Among the species collected in this study, only P. monilifer is found on all kinds of substrata. Mantelatto & Souza-Carey (1998) also reported that this species was the most abundant crab found in bryozoan colonies, as found here in the Vitória Island region. However, S. unicornis colonies are common from the lower limit of the intertidal to depths of 20 m in the sublittoral (Ross & McCain 1976). Because colonies of S. unicornis provide environmental conditions that are very similar to rocky bottoms, they may help the establishment of P. monilifer, allowing this species to become abundant. Pachycheles monilifer is one of the most common porcellanid species in the sandy reefs of P. lapidosa in intertidal areas, suggesting that this crab may be more vulnerable to the fluctuations in abiotic factors that characterize these areas. According to Veloso & Melo (1993), Werding et al. (2003) and Rodríguez et al. (2005), P. monilifer has a wide geographical (see Tab. II) and ecological range on intertidal and sublittoral consolidated bottoms, revealing a greater ecological valence.

Another point that deserves attention is the occurrence of P. amoenus at the consolidated sublittoral off Vitória Island, because this species has only recently been reported from São Paulo (see Tab. II). The coast of the state of Bahia, northeastern Brazil, was believed to represent the southern limit of P. amoenus. This is because the Cabo Frio region, on the northeastern coast of the state of Rio de Janeiro, works as a "biological filter", which limits the southern distribution of thermophilic species to the coasts of Espírito Santo and northern Rio de Janeiro. The presence of P. amoenus on the coast of São Paulo means that it has advanced about 7º southwards, overcoming Cabo Frio's "biological filter". The wide gap between the previous and present southern limits of P. amoenus may be due to anthropogenic introduction (see Alves et al. 2006). However, an alternative explanation for this gap is that previous surveys in the region may have missed P. amoenus because individuals of this species are small and have cryptic behavior. The small size and cryptic behavior of P. amoenus may have prevented this species from being recorded earlier.

Petrolisthes amoenus was recorded as the second most abundant species during the studied period, with individuals in every demographic category. This suggests that it is well established in the region, and that it seems to be a successful competitor among the rocky-bottom benthic fauna. If P. amoenus is in fact an exotic species in the region, native species such as P. galathinus could be affected, mainly by competition for space on the hard substrata, which may be a sparse resource. Therefore, the presence of P. amoenus off Vitória Island and its impact must be further investigated, because the presence of a non-native species can result in alterations of the taxonomic composition of the local community (Tavares & Mendonça Jr 2004).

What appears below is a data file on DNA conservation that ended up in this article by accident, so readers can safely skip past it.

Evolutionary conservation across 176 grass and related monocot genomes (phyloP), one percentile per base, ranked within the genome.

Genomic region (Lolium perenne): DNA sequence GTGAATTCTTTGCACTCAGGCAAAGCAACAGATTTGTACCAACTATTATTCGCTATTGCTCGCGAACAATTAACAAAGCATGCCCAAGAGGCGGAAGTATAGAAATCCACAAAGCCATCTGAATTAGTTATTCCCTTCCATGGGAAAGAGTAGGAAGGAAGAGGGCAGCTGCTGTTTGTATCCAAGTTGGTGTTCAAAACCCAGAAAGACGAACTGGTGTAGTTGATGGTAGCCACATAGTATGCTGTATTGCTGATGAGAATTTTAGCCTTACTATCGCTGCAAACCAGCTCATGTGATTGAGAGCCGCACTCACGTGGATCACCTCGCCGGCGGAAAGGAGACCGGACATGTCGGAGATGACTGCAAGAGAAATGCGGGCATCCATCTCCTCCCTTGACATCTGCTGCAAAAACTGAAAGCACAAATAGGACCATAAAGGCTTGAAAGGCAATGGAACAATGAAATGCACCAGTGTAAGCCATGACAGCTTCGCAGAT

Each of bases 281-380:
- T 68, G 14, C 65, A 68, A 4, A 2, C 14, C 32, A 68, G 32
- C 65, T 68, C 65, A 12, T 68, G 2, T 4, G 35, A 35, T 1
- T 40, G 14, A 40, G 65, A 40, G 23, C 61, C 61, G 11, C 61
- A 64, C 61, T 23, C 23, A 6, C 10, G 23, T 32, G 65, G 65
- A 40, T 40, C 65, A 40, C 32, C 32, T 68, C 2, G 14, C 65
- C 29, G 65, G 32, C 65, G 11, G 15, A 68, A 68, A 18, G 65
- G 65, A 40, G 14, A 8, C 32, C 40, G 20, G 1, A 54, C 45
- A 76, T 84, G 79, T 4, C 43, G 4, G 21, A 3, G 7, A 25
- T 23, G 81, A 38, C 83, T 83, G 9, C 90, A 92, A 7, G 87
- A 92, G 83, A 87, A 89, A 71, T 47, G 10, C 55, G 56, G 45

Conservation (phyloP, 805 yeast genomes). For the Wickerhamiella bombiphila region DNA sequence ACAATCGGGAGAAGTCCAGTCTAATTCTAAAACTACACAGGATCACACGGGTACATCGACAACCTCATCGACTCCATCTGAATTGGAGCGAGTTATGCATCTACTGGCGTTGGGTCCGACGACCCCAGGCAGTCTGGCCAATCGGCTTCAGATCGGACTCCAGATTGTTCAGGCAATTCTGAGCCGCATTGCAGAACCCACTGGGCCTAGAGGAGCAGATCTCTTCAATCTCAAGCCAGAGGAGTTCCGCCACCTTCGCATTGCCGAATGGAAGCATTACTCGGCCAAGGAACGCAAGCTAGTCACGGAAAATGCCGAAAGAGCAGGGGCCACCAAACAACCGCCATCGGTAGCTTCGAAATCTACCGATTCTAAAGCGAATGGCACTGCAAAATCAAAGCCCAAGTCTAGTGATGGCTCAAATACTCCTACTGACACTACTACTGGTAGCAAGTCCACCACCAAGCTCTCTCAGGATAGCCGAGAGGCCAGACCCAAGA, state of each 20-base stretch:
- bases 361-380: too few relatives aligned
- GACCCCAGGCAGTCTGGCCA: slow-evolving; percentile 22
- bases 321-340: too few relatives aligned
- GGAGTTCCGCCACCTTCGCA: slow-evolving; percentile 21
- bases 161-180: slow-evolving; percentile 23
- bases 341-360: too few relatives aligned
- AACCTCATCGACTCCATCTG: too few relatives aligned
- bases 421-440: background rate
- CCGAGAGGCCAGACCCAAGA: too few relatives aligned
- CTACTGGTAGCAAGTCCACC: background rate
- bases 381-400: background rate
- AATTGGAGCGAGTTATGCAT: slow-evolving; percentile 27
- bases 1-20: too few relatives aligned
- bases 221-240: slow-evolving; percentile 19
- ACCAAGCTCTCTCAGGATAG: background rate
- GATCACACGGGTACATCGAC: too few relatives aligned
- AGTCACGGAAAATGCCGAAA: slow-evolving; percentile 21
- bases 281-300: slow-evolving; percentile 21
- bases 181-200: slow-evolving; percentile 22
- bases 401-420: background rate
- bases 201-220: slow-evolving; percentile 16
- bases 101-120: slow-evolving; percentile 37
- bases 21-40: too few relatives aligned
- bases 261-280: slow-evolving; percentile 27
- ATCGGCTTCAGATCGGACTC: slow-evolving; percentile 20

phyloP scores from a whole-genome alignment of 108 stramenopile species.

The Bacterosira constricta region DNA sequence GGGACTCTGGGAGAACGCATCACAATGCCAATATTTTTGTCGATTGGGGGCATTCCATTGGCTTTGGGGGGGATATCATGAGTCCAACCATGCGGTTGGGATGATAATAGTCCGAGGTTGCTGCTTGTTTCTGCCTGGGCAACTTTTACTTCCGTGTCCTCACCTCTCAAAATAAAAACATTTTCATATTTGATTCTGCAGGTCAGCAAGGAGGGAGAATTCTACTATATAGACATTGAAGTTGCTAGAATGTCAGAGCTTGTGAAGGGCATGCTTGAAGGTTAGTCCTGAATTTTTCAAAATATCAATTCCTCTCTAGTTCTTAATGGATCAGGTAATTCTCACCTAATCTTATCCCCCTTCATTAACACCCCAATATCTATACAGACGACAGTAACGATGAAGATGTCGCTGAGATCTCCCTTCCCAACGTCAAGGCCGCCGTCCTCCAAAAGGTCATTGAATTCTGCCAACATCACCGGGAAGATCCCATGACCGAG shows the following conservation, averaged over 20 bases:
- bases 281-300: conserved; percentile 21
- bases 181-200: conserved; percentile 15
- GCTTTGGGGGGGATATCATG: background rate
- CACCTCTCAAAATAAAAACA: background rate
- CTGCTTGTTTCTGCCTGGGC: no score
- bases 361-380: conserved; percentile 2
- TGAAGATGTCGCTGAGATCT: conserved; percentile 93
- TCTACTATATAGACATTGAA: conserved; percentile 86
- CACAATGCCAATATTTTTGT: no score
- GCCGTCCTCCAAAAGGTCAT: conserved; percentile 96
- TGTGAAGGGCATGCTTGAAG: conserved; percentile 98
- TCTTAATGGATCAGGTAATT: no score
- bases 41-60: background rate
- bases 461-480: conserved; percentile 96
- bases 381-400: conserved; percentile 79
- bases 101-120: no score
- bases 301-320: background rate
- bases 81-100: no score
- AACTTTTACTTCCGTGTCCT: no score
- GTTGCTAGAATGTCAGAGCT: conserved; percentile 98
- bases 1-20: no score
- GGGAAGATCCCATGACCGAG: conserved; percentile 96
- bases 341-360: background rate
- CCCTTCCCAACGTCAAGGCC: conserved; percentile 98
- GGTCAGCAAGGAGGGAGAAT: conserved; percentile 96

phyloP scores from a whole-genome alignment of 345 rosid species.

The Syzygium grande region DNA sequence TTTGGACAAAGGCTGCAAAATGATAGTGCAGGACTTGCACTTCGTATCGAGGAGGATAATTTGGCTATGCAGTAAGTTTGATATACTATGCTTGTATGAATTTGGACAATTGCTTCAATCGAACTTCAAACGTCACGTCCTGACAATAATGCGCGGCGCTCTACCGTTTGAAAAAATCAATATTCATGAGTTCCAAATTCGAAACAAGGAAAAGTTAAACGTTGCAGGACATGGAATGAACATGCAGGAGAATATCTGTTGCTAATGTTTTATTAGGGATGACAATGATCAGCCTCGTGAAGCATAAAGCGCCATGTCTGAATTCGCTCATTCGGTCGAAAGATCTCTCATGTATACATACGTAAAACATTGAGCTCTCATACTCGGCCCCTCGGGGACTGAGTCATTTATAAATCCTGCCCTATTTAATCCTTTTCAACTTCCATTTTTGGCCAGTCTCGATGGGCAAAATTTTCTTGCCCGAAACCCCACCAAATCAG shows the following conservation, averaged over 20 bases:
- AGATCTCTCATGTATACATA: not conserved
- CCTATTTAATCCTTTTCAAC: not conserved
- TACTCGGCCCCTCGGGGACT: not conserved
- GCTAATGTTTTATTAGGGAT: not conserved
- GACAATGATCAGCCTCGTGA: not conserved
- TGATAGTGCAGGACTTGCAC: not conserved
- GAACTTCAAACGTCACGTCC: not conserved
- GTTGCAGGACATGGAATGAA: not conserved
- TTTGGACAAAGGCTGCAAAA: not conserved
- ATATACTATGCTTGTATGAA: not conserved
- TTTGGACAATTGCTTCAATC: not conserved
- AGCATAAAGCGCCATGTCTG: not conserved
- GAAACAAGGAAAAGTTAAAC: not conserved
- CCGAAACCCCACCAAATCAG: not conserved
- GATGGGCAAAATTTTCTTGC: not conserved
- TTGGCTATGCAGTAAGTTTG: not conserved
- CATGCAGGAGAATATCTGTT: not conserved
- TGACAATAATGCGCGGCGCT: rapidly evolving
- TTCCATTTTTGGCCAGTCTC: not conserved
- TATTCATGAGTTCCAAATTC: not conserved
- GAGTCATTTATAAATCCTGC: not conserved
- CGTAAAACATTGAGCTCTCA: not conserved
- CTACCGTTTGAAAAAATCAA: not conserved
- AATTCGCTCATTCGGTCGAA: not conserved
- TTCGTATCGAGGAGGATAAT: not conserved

All species collected in this study can travel short distances by swimming, which seems to allow them to avoid predators (personal observation). Considering that all developmental stages of P. monilifer were found on rocky bottom, we suggest that this species does not exploit other habitats. These crabs most likely spend their entire post-larval phase in association with the hard sublittoral. This hypothesis cannot be extended to the other species we collected because of their low frequency in the samples, which affects the analysis of the sex ratios and the demographic distribution of classes.

The species composition and the abundance patterns of the Porcellanidae off Vitória Island are dominated by P. monilifer, the most important species in this community. Our results indicate some degree of habitat partitioning, in particular regarding the substrata, where different groups of species live on the soft and hard bottoms of the southeastern Brazilian coast. This situation suggests that programs aiming to monitor/preserve these crabs must take into account the types of substrata that they occupy. In general, our results add to knowledge of the regional biodiversity and can help to identify potential environmental impacts.

 

ACKNOWLEDGEMENTS

The authors are indebted Janet Reid for her constructive comments on early drafts of the manuscript, and help with the English language. We thank the "Omni Mare" Dive Center for providing facilities and other logistic assistance during the collections. All sampling in this study have been conducted in accordance to pertinent state and federal laws. V.J. Cobo is also grateful to the Universidade de Taubaté for financial support (Process # 251/2001-PRPPG). D.F.R. Alves is grateful to CNPq (Process # 134950/2007-0) for finantial support for his masters degree. Currently D.F.R. Alves and S.P. Barros-Alves, are associated to the Programa de Pós-Graduação em Zoologia of the Universidade Estadual Paulista (UNESP).

 

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Submitted: 29.VII.2010; Accepted: 28.XI.2010.
Editorial responsibility: Paulo da C. Lana

 

 

* Corresponding author: E-mail: vjcobo@unitau.br